Also in June Grizzly Bears and Razor Clams, my book on my Pacific Northwest Trail hike, was published. I was delighted with the design by Sandstone Press and pleased when it received good reviews. I was also pleased when my photo book A Year In The Life Of The Cairngorms was Highly Commended in the Outdoor Writers and Photographers Guilde Awards and then gained second place in the Scottish Nature Photography Awards. To cap this success - all good for my ego and to keep me writing and photographing - TGO Readers voted my Backpacker's Handbook - the fourth edition of which was published in the autumn of 2011 - their Book of the Year in the first TGO Awards.
Whilst I'd made several short appearances in videos and TV programmes over the years these had been at long intervals and had never led to anything more. That changed in 2012. I was frequently interviewed about Allt Duine and the proposed wind farm for news programmes. On a few days I did half a dozen back to back interviews and more.The first actual outdoor filming was a night in a bothy for the BBC Landward programme in early May.
Then in the summer I was asked by my old friend Cameron McNeish to be one of his guests for a TV programme he was making about his Scottish National Trail. We finally filmed this in October in the Corrieyairick Pass area and the programmes were shown between Christmas and New Year (and are now available on iPlayer).
Also in the autumn film maker Terry Abraham approached me about a film on the Cairngorms in Winter he wanted to make and hoped to fund via Kickstarter. I was delighted to be involved as Terry's films look great. Making a full-length feature would be interesting and challenging too. First though the money had to be raised and the last three months of the year were spent watching the pledges grow until with a week left the minimum amount of money had been raised and we could go ahead. And so 2013 begins.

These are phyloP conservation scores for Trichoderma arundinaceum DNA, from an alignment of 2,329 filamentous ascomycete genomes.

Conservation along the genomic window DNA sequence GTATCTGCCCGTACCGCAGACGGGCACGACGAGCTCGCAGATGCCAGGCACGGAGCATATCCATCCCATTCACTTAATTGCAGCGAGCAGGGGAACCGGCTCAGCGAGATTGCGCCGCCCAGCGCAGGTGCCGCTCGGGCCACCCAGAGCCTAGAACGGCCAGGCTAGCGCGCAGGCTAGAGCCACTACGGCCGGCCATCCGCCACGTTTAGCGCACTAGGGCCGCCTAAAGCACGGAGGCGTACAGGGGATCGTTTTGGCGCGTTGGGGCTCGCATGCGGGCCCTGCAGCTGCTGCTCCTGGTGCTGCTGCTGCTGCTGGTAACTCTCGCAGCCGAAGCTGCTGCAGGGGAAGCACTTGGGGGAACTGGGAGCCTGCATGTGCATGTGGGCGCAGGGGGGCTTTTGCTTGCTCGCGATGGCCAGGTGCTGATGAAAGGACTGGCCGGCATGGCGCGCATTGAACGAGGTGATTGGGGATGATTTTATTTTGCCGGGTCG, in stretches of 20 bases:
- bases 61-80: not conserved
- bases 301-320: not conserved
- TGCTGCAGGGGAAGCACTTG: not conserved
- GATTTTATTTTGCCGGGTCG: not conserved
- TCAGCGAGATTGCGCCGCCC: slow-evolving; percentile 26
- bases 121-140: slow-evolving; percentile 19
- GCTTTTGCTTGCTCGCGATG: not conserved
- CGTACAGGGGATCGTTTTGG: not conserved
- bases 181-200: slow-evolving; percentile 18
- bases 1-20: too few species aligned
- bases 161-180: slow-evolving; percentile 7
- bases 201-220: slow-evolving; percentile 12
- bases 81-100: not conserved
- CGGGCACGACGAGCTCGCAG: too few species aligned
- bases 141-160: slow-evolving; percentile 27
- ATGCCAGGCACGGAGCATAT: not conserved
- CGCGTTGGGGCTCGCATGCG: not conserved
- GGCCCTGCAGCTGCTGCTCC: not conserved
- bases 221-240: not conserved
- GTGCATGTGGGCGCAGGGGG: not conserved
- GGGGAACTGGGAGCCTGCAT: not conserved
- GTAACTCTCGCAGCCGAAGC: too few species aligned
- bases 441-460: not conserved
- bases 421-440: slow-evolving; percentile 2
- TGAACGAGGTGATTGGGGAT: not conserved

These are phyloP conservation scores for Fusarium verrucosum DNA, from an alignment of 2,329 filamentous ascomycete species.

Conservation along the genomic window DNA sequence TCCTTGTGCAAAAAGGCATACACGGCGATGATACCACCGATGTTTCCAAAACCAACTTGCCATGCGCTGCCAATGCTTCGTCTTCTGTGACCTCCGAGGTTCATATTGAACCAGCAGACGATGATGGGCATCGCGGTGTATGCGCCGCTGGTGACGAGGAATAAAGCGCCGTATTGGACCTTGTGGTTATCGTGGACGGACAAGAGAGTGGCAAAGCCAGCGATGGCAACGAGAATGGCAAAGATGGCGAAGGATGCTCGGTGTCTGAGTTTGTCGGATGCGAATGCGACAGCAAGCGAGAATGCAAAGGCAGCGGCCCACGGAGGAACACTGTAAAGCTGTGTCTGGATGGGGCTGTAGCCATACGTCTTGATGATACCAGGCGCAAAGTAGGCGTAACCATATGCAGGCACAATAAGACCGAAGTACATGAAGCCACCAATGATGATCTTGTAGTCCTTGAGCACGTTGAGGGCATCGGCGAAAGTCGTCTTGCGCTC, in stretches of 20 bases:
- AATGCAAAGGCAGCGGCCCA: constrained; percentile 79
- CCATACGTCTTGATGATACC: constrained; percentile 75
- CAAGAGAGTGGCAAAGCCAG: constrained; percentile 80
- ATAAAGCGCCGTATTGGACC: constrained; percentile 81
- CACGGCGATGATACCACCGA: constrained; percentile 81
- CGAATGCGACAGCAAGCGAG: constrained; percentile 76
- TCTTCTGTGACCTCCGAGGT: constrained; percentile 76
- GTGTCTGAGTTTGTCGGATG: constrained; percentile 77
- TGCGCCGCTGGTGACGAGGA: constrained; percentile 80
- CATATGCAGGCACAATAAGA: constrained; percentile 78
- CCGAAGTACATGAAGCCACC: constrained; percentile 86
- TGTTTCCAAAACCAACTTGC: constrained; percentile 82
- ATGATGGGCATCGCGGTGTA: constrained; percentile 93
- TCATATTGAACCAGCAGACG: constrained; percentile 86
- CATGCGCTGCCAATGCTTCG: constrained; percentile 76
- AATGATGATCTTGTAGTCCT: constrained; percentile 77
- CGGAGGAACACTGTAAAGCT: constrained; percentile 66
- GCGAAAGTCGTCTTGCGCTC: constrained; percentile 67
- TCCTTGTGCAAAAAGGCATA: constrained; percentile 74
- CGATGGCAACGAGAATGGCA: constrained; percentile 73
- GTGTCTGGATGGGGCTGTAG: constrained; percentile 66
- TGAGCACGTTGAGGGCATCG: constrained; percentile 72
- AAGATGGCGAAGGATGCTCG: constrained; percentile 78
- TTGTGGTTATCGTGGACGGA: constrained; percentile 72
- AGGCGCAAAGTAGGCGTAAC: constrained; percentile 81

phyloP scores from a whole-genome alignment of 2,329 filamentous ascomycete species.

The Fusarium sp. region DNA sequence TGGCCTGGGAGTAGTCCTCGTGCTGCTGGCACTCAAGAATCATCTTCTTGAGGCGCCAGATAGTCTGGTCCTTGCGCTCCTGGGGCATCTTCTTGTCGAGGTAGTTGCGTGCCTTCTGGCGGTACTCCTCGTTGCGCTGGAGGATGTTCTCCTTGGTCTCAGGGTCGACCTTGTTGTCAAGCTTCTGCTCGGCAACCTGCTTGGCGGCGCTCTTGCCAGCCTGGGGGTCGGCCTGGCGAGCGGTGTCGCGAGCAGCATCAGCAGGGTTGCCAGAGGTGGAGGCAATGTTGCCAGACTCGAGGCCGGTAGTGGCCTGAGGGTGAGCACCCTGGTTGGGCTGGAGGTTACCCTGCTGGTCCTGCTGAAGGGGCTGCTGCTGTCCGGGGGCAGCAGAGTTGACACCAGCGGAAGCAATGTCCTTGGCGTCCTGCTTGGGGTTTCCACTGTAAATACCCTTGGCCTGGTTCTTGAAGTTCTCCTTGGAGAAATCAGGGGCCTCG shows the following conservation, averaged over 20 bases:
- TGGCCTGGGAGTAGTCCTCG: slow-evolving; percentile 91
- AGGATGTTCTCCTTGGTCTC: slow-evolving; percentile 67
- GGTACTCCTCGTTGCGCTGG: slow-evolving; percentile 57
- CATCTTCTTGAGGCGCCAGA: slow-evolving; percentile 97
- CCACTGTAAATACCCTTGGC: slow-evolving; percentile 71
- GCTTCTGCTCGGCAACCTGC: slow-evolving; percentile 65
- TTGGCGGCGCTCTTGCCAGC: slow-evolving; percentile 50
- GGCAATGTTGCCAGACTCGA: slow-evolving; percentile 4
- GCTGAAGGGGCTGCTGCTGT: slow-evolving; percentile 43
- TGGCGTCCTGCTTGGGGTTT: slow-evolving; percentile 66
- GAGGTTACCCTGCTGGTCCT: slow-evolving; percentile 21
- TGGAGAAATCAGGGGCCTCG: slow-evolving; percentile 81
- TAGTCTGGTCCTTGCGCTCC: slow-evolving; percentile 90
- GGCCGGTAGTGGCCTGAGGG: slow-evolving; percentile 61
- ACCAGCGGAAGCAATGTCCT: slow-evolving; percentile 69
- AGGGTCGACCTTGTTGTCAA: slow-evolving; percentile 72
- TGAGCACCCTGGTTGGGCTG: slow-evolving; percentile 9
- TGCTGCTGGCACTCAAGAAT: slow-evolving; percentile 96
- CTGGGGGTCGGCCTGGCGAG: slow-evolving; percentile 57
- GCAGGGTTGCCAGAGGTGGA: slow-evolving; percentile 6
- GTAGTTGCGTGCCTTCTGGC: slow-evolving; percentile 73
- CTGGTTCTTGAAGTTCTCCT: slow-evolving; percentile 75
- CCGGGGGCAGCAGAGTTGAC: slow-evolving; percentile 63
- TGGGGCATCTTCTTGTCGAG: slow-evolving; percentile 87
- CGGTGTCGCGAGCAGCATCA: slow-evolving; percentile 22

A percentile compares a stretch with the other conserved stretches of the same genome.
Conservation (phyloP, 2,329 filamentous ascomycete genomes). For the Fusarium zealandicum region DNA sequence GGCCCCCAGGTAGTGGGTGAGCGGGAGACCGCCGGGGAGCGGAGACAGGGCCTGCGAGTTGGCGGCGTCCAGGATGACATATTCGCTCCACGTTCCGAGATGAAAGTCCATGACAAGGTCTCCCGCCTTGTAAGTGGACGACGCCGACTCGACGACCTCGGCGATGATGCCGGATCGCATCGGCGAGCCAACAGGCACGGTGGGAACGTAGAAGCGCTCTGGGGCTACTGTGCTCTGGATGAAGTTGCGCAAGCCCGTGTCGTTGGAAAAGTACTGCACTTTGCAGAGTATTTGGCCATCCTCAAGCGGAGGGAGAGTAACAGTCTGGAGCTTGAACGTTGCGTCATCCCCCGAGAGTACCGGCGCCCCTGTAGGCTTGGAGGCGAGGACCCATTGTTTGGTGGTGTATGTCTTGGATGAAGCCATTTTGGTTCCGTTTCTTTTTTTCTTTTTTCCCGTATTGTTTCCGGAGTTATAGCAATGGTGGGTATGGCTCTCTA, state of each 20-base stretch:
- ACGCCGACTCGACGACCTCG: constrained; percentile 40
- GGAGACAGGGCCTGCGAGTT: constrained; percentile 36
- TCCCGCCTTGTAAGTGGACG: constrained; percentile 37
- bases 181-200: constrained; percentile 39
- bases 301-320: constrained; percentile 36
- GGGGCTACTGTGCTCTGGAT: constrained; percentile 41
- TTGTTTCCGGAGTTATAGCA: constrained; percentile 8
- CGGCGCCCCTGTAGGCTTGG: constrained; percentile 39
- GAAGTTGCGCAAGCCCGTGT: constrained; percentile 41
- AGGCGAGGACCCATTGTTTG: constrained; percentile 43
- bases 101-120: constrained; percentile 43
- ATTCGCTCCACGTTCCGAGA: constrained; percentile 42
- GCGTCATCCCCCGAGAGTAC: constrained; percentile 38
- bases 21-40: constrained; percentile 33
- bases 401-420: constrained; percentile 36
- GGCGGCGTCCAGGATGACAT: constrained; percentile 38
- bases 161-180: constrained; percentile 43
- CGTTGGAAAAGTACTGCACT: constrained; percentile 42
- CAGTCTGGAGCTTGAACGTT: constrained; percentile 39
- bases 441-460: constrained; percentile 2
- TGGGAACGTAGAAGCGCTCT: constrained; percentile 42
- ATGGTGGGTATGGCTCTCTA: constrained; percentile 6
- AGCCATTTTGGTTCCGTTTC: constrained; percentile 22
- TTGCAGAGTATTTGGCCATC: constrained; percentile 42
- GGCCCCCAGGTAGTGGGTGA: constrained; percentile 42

During the first three months of the year Terry and I will be making the Cairngorms in Winter film. We hope to show the full grandeur and power of the mountains in winter in all conditions from storm to sunshine and from the forests to the summits. We'll be posting blogs and photos during the filming to keep everyone updated with our progress.
In April I'm hoping to go on a ski and igloo tour with Ed Huesers in Glacier National Park in Montana. I've been to Glacier twice, as it's where both the Continental Divide Trail and Pacific Northwest Trail start. Exploring this spectacular area of the Rocky Mountains on skis should be exciting.
Next year's big trip though will be at home in Scotland - a walk along the watershed from the border with England to Duncansby Head. I'll be doing this in May and June.
And the rest of the year? Who knows! There will be other trips of course and much writing and photography - for this blog and of course for TGO magazine and maybe elsewhere. I like not having everything too planned.
So here's to 2013. May it be a good one for everybody.